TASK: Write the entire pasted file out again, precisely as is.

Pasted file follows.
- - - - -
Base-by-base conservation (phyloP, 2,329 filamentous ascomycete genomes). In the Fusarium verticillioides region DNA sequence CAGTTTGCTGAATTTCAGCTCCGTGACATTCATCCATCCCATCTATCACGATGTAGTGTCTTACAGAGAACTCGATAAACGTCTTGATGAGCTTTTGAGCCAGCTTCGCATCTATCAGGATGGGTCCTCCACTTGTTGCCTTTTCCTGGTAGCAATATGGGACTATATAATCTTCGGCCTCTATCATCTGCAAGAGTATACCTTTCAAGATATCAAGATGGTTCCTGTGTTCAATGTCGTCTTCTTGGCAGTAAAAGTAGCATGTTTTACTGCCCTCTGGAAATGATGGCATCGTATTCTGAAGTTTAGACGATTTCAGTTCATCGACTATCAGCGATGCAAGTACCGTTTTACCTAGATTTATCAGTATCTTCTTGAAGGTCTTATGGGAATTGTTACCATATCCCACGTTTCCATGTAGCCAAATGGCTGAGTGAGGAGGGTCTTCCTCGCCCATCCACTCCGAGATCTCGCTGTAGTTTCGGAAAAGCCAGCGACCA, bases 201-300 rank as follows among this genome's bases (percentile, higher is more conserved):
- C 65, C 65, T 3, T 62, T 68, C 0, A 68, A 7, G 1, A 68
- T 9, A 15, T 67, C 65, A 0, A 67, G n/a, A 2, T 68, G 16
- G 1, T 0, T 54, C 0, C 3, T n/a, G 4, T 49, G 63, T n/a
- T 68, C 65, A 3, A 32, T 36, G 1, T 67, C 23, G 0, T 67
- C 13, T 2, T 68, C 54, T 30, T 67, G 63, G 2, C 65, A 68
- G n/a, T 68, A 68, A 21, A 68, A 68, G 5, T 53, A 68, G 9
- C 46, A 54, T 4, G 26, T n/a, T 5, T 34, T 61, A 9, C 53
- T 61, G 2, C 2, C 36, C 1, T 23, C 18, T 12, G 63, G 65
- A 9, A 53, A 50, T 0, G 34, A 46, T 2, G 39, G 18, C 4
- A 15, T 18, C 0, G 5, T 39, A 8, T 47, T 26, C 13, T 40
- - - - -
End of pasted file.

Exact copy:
Base-by-base conservation (phyloP, 2,329 filamentous ascomycete genomes). In the Fusarium verticillioides region DNA sequence CAGTTTGCTGAATTTCAGCTCCGTGACATTCATCCATCCCATCTATCACGATGTAGTGTCTTACAGAGAACTCGATAAACGTCTTGATGAGCTTTTGAGCCAGCTTCGCATCTATCAGGATGGGTCCTCCACTTGTTGCCTTTTCCTGGTAGCAATATGGGACTATATAATCTTCGGCCTCTATCATCTGCAAGAGTATACCTTTCAAGATATCAAGATGGTTCCTGTGTTCAATGTCGTCTTCTTGGCAGTAAAAGTAGCATGTTTTACTGCCCTCTGGAAATGATGGCATCGTATTCTGAAGTTTAGACGATTTCAGTTCATCGACTATCAGCGATGCAAGTACCGTTTTACCTAGATTTATCAGTATCTTCTTGAAGGTCTTATGGGAATTGTTACCATATCCCACGTTTCCATGTAGCCAAATGGCTGAGTGAGGAGGGTCTTCCTCGCCCATCCACTCCGAGATCTCGCTGTAGTTTCGGAAAAGCCAGCGACCA, bases 201-300 rank as follows among this genome's bases (percentile, higher is more conserved):
- C 65, C 65, T 3, T 62, T 68, C 0, A 68, A 7, G 1, A 68
- T 9, A 15, T 67, C 65, A 0, A 67, G n/a, A 2, T 68, G 16
- G 1, T 0, T 54, C 0, C 3, T n/a, G 4, T 49, G 63, T n/a
- T 68, C 65, A 3, A 32, T 36, G 1, T 67, C 23, G 0, T 67
- C 13, T 2, T 68, C 54, T 30, T 67, G 63, G 2, C 65, A 68
- G n/a, T 68, A 68, A 21, A 68, A 68, G 5, T 53, A 68, G 9
- C 46, A 54, T 4, G 26, T n/a, T 5, T 34, T 61, A 9, C 53
- T 61, G 2, C 2, C 36, C 1, T 23, C 18, T 12, G 63, G 65
- A 9, A 53, A 50, T 0, G 34, A 46, T 2, G 39, G 18, C 4
- A 15, T 18, C 0, G 5, T 39, A 8, T 47, T 26, C 13, T 40